Chairman of Bharti Airtel, Sunil Bharti Mittal said that the Indian telecom sector could reduce to two companies due to the current financial stress faced by the sector. His comments come amid the ongoing Adjusted Gross Revenue (AGR) dues case underway in the Supreme Court.
"We could well be down to two companies given the financial stress in the sector. Unless promoters of the third company decide to bring in large amounts of capital, sustainability will be in difficulty. Airtel has also been badly hit. We have managed to pump in new capital, rights issues and QIP placement. The third operator may want to do the same to raise capital," said Mittal to CNBC-TV18.
He pointed out that AGR payments have put an "extraordinary" load of penalties and interests. Mittal added that the companies will have to bow before the Supreme Court's order nevertheless. He said that time alone will not suffice as there would be interest to be paid on staggered payments. Airtel is required to pay Rs 43,980 crore as AGR dues, out of which the company has paid Rs 18,004 crore. It is now seeking a 15-year timeline to pay the rest of the dues.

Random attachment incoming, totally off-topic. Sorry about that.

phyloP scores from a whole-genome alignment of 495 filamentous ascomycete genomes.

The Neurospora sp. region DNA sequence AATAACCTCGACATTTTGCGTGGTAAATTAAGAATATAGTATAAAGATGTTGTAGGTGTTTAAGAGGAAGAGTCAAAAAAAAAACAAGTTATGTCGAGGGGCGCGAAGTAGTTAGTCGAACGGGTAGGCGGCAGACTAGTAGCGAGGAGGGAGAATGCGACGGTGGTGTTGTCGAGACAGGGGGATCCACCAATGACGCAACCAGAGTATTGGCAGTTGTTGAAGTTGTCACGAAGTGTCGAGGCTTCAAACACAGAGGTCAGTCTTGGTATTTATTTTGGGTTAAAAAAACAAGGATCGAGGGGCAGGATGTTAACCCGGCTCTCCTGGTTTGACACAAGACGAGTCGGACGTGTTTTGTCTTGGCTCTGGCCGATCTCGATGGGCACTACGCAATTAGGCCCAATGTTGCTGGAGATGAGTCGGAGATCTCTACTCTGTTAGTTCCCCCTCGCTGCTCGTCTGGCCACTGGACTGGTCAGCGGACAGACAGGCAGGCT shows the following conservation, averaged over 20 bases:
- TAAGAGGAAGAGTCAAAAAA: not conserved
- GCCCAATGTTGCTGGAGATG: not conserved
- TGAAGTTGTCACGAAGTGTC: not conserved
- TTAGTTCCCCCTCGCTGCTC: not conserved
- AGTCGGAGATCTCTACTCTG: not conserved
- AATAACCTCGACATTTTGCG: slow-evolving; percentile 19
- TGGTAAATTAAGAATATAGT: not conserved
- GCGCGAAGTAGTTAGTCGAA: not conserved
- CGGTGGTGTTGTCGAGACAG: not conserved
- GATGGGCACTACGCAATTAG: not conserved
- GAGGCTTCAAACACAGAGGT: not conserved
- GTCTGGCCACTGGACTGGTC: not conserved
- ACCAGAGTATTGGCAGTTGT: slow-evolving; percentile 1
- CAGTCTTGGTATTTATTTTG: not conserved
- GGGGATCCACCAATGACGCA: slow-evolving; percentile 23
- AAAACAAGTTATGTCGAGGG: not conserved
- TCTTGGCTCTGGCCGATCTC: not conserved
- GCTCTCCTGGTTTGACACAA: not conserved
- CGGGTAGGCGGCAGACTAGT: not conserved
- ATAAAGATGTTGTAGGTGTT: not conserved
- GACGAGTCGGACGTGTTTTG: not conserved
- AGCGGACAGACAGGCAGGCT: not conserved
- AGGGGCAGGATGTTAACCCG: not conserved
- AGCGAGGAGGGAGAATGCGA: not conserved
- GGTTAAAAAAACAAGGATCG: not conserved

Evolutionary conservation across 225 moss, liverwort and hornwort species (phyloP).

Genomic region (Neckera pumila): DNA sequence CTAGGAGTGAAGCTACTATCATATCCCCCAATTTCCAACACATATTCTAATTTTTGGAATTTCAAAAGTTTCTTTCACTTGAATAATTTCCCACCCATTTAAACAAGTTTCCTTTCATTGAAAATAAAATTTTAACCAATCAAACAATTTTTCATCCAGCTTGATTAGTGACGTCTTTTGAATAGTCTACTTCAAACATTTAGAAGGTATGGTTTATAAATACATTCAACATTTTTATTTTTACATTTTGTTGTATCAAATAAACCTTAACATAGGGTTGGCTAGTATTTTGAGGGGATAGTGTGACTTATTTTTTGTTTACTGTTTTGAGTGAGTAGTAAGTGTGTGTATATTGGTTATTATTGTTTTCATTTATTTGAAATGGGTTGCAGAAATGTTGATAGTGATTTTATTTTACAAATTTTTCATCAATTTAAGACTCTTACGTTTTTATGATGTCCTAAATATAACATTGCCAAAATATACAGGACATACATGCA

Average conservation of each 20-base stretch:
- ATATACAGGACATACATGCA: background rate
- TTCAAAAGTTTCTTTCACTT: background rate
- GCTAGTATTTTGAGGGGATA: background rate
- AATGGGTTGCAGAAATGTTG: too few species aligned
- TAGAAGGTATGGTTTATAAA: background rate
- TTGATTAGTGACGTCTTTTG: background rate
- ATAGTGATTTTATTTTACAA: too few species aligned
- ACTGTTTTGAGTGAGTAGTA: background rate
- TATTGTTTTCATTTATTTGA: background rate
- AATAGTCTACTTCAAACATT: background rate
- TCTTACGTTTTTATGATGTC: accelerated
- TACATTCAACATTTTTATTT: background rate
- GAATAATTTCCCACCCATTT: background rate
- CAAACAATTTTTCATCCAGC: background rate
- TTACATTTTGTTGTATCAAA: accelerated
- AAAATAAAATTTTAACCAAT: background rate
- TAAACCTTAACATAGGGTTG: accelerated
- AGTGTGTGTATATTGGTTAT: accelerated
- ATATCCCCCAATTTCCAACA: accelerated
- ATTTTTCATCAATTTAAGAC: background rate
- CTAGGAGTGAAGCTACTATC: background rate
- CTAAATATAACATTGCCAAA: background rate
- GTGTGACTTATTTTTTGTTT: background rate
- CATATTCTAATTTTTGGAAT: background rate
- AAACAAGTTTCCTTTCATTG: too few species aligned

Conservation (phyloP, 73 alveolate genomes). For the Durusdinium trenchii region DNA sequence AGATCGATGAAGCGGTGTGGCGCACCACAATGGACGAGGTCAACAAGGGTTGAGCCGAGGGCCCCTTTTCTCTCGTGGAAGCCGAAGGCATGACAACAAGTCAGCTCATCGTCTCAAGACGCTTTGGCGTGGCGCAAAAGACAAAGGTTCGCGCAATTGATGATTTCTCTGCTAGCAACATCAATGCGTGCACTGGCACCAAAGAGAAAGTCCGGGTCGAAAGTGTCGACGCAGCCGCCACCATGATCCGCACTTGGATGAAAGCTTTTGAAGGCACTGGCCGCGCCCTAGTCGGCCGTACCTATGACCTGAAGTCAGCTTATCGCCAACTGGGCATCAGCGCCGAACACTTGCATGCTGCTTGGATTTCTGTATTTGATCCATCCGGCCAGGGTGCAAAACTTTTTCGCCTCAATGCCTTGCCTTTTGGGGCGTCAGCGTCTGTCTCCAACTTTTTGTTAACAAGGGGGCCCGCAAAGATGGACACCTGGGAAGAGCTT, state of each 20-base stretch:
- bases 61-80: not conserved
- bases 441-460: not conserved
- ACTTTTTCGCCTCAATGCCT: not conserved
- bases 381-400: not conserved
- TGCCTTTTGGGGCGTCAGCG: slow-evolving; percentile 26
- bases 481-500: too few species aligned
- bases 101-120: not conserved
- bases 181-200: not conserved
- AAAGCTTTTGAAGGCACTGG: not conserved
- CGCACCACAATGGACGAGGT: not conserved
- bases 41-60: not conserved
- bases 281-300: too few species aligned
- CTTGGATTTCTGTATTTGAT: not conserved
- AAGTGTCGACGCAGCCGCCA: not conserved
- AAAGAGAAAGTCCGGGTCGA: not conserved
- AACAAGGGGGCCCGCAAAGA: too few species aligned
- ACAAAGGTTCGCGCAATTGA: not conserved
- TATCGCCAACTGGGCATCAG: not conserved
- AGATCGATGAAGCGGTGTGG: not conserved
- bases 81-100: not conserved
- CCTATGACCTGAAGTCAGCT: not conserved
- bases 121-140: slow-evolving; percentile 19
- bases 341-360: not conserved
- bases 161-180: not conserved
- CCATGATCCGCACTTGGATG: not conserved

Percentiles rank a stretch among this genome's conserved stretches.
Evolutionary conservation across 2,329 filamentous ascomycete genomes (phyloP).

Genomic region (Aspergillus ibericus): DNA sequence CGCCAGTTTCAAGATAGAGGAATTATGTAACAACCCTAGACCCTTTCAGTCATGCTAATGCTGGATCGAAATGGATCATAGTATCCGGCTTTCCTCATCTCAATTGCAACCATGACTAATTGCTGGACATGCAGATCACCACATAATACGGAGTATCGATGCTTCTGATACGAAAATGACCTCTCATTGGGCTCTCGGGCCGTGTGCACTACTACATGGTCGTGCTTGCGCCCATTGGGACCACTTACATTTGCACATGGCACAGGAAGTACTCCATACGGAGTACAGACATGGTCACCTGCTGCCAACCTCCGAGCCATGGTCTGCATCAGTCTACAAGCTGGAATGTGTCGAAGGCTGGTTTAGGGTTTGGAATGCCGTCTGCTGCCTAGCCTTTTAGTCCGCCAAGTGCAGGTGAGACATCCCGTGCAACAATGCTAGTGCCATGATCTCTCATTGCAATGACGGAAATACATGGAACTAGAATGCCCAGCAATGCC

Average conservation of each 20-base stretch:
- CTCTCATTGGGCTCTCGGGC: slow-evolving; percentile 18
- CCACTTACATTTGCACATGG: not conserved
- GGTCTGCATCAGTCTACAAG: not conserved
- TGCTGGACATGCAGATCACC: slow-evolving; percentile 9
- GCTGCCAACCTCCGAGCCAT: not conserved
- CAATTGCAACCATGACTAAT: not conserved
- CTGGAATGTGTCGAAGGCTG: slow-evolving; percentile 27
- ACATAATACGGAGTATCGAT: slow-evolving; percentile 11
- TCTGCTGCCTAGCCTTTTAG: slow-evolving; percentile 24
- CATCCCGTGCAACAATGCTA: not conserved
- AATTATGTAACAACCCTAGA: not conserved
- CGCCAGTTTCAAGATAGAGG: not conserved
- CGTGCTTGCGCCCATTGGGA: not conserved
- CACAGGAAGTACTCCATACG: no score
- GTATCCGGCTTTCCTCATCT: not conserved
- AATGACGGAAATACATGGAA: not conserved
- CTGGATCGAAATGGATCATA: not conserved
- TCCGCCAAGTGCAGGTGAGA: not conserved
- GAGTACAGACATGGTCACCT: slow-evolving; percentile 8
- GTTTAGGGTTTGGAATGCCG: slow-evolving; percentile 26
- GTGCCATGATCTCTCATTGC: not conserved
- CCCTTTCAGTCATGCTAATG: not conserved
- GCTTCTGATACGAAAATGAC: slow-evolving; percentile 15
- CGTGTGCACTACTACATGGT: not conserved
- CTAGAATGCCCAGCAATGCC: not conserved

"Can't afford to continue hammering on the spine of the digital sectors," added Mittal.
Mittal, who has been aiming for better Average Revenue Per User (ARPU), said that earning $2 or around Rs 150 for 16GB is not sustainable for the companies. He added that telcos are not demanding $50-60 but in the range of $5 or around Rs 300. "If people are consuming content online, they need to be able to pay accordingly," he said. He expects Airtel's ARPU to cross Rs 200 in next six months.
Mittal added that governments should be less litigious with the industry. If the government loses a case, they should not look to take it to the next level, he said. The recently announced Taxpayers' Charter is a step in that direction, he mentioned. Mittal further added that the government should focus on Vivad Se Vishwas too.
Sunil Mittal is also hopeful of fundamental changes after the pandemic. He predicted the advent of a "digital world". Mittal said the last five months have done what the last five years could not do. "People like me who never did e-commerce, are now fully reliant on it, a brilliant discovery even for my generation," he said.